Entertainment A-List 2009

Entertainment A-List: Things We Liked

10 That Just Missed the Cut

Published on .

Here are 10 entertainment properties that nearly got an "A" this year.

AC/DC'S "BLACK ICE"

Sold only in Walmart, Sam's Club and through the band's website, "Black Ice" gave the aging hard-rock act its second No. 1 album, and its first since 1982. Though its debut sales week was bested only by Lil Wayne's "Tha Carter III," its distribution approach couldn't be more different. AC/DC's control of where "Black Ice" could be bought did little to damp consumer interest. Credit this to the cultivation of an extremely loyal fan base, some of whom posted puzzling comments on torrent sites where they could illegally fetch the record that they'd be buying as well as pirating it.


LIVE MUSIC

Up 10% to $25 billion in 2008, the live music industry is the one part of the music business that isn't embattled. It turns out there's no digital substitute for the live experience and last year saw big evidence from Jon Bon Jovi, Bruce Springsteen and Madonna. 2009 should be just as big as U2 gets a world tour going with Live Nation and with brisk sales at festivals such as Coachella. Of course, the road could get bumpier if the already-scrutinized proposed merger of Live Nation and Ticketmaster hits any ruts.


"PIRATES 2"

Professional porn may be a dying business, but one adult film studio is bucking the trend: Digital Playground. Pouring some $10 million into the high-def "Pirates 2" has more than paid off: Whereas the first "Pirates" sold some 1 million copies on DVD since its release three years ago, "Pirates 2" has sold 500,000 in its first six months of release alone. An innovative R-rated cut has gotten the film into Blockbuster Video, which eschews skin flicks. It has requested 40,000 copies (the normal order for a Hollywood title is 5000) and 15,000 Blu-Ray editions.


DEMI LOVATO

The breakout star of Disney's "Camp Rock" is still a Miley Cyrus-in-training on the Billboard charts, where her debut "Don't Forget" entered at No. 2 last October only to plummet down the chart weeks after. But the tween pop star will gain more visibility in 2009 with a Disney series, "Sonny With a Chance" and a made-for-TV movie, "Princess Protection Program," on the horizon, as well as the inevitable sequel to "Camp Rock," featuring the Jonas Brothers.


TAYLOR SWIFT

The biggest-selling artist of 2009 thus far is not U2, Beyonce or Britney, but Taylor Swift, whose album "Fearless" has been No.1 for 11 of its first 19 weeks of release. Savvy marketing from independent country label Big Machine paired Ms. Swift with famous Disney pals such as the Jonas Brothers and Miley Cyrus and made her the biggest country crossover star since the Dixie Chicks. Plus, her good-girl image means she's all the more endorsement-friendly to marketers such as Walmart, who hired her for an exclusive line of l.e.i. sundresses in February.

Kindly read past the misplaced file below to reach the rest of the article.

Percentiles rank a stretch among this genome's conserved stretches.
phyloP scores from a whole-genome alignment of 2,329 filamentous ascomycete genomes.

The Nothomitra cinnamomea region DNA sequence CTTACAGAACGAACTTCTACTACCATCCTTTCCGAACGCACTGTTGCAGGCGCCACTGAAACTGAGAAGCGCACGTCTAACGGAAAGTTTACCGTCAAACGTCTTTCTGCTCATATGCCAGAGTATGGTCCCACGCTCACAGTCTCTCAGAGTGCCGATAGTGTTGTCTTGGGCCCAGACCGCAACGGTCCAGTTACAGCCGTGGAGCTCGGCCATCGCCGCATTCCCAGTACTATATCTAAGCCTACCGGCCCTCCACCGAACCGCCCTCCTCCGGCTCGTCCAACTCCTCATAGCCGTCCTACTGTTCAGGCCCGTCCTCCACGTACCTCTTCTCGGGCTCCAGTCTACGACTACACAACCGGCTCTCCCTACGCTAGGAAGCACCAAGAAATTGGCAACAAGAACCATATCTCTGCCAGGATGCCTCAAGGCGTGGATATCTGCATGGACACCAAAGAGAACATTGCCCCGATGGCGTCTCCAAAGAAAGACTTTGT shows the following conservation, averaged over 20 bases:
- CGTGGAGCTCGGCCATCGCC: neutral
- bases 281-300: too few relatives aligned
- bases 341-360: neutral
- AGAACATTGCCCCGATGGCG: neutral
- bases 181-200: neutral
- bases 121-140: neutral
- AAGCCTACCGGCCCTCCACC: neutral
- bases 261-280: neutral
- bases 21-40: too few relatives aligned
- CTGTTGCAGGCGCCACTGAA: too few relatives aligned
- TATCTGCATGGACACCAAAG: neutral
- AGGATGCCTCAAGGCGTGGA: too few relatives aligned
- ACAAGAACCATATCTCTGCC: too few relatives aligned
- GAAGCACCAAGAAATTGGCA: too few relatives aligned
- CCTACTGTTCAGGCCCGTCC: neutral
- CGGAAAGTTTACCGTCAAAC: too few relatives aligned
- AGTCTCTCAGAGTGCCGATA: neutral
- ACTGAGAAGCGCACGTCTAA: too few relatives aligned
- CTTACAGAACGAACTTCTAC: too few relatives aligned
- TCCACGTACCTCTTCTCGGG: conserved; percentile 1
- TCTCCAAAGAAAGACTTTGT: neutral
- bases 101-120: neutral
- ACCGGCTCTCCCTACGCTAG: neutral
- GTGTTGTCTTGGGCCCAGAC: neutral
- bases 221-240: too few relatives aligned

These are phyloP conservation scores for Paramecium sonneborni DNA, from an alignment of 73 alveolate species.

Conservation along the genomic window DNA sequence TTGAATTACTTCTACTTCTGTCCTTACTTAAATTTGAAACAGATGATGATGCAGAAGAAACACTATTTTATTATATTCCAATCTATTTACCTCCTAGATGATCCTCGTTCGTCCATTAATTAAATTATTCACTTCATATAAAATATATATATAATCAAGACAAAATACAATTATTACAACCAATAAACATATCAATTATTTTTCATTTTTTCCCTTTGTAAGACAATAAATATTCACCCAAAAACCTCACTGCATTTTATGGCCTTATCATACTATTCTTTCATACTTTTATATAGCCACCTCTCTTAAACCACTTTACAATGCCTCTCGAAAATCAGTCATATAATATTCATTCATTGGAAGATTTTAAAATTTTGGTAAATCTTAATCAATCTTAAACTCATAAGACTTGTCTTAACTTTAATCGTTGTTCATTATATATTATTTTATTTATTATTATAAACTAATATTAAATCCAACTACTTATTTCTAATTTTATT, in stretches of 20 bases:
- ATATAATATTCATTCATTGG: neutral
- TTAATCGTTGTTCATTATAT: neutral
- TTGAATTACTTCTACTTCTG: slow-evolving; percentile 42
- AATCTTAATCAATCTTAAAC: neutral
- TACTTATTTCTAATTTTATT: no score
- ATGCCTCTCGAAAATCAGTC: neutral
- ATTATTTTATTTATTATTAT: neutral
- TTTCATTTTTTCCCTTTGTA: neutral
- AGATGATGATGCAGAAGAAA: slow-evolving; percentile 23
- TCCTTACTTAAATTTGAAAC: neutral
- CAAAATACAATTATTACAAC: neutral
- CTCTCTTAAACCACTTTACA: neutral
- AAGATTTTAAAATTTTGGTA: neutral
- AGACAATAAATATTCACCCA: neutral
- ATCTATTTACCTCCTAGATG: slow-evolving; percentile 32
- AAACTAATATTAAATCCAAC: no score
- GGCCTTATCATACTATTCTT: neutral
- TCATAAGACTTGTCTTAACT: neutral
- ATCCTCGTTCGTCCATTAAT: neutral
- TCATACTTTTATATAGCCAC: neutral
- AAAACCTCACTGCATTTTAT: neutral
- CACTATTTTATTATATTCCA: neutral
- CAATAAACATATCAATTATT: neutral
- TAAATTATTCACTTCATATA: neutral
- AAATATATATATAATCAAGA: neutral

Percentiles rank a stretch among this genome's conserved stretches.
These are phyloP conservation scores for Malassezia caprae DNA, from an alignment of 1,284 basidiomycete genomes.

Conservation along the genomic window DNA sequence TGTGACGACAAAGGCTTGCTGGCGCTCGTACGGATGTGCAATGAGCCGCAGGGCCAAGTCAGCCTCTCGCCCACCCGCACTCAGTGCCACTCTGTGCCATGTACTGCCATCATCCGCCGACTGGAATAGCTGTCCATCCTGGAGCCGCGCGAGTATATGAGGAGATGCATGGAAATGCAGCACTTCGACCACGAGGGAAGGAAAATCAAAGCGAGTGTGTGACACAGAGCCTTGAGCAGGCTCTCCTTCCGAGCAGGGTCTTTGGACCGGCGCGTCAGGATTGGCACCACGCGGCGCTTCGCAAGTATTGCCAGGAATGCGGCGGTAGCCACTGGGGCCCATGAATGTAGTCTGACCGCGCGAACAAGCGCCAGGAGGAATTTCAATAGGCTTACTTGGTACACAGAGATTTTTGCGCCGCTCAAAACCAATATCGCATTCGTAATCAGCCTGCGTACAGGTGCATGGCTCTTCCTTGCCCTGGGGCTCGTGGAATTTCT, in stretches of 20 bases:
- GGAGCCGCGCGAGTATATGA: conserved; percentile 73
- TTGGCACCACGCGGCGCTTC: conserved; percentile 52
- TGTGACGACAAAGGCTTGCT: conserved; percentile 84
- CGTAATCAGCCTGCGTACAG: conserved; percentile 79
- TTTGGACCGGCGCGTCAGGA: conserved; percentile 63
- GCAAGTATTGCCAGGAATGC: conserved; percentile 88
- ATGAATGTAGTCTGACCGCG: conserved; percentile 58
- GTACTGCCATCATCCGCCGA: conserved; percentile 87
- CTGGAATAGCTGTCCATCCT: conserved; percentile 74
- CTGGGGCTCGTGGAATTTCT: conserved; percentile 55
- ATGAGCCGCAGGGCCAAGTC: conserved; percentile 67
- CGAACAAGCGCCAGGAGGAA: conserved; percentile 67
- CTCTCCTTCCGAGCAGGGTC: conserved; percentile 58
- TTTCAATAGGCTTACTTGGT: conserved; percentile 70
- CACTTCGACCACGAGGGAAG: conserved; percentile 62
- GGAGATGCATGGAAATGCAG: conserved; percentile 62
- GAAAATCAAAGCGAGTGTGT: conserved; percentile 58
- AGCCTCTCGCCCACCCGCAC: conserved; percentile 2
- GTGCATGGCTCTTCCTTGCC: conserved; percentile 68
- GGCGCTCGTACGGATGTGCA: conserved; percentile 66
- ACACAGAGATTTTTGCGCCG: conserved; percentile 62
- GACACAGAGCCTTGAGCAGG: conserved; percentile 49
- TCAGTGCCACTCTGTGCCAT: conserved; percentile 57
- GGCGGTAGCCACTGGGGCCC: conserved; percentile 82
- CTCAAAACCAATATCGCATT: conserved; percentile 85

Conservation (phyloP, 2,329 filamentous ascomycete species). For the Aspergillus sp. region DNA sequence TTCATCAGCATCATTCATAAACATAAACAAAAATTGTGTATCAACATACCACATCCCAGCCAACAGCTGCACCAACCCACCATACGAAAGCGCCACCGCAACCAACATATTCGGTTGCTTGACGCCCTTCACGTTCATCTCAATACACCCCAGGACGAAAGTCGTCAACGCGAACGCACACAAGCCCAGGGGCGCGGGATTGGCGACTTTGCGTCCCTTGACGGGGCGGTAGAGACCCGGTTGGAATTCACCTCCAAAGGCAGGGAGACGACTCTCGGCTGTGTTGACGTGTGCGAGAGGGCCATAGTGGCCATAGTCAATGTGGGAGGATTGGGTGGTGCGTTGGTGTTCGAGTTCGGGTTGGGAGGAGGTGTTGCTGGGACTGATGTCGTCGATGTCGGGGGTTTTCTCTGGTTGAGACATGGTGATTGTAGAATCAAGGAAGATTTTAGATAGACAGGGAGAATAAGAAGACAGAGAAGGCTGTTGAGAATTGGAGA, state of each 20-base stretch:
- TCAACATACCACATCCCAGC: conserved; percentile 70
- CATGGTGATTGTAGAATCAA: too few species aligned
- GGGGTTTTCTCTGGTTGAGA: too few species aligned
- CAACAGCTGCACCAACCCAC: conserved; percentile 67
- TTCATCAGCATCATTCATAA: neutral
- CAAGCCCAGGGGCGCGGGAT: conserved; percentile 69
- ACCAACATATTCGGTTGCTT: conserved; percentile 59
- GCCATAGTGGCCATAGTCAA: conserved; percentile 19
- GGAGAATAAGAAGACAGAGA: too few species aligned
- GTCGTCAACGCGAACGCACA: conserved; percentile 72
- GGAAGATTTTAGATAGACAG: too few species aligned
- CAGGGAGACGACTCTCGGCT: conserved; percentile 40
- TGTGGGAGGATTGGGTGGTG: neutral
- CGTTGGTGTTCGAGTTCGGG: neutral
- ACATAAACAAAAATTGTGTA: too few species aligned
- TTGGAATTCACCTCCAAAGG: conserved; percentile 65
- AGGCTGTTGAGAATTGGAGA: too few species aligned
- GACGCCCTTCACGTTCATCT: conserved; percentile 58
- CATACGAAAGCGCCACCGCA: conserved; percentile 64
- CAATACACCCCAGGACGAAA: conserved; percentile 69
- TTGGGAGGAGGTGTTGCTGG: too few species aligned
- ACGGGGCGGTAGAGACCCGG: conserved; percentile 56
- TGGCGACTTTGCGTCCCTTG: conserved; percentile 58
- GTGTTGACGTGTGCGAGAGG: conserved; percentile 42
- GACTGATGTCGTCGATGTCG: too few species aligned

JOSS WHEDON

The Buffy creator saw an experimental web series, "Dr. Horrible's Sing Along Blog," snag a surprise 2.2 million streams during its first week, enough to temporarily crash the site. The ensuing weeks brought more audience and No. 1-selling sales on iTunes, generating even more hype for his return to network TV, "Dollhouse," in February. The buzz paid off, with the show earning Fox its best Friday-night ratings in months and even improving upon its lead-in, "The Sarah Connor Chronicles."


VINYL RECORDS

If digitally distributed music is sending CDs to the dustbin of history, you'd think there'd be no future at all for these artifacts of analogue. Think again. Vinyl sales were up almost 90% in 2008, according to Nielsen Soundscan, with big-selling releases from Radiohead, Guns N' Roses and Metallica. That surge will only be helped if electronics retailer Best Buy gets into the market. Following a successful test at 100 locations, it is thinking about putting a vinyl section in each of its 1,000-plus stores.


ISLAND DEF JAM AND PARACHUTE

This spring, Island / Def Jam both helped break a brand-new alt-rock American band and break out a 127-year-old German brand. By using the new Parachute single, "She Is Love," for Nivea's new national TV campaign, it catapulted Europe's cosmetic leader -- long stuck at 8% of the U.S. hand and body-cream market -- into 15% to 18% sales increases. Parachute benefited too: "She is Love" has been streamed 1.2 million times on MySpace and its second single, "Under Control," begins airing in a second Nivea commercial last month.


PIRATE BAY

Love 'em or hate 'em , you can't deny the importance of these convicted content thieves. Established in 2003, the Swedish torrent tracker made headlines recently when, following a circus-like trial, its founders were sentenced to a year in prison and slapped with a $3 million fine for breaking Swedish copyright law. Besides vowing to appeal, the pirates fired back with a social-media heavy response including a long, bizarre video discussion on Bambuser.


JONAS BROTHERS

Although disappointing ticket sales for their 3-D concert movie may have indicated the Jonases' 2008 breakout success might have been fleeting, weekend ticket sales for their summer concert tour suggest their 15 minutes are still very much near the 5:00 mark. The Jonases banked 800,000 tickets in three days, which can only bode well for their upcoming fourth album, and long-term health of their Disney Channel sitcom, "JONAS," which premiered to 4 million total viewers and beat all kids' TV in its timeslot.

Most Popular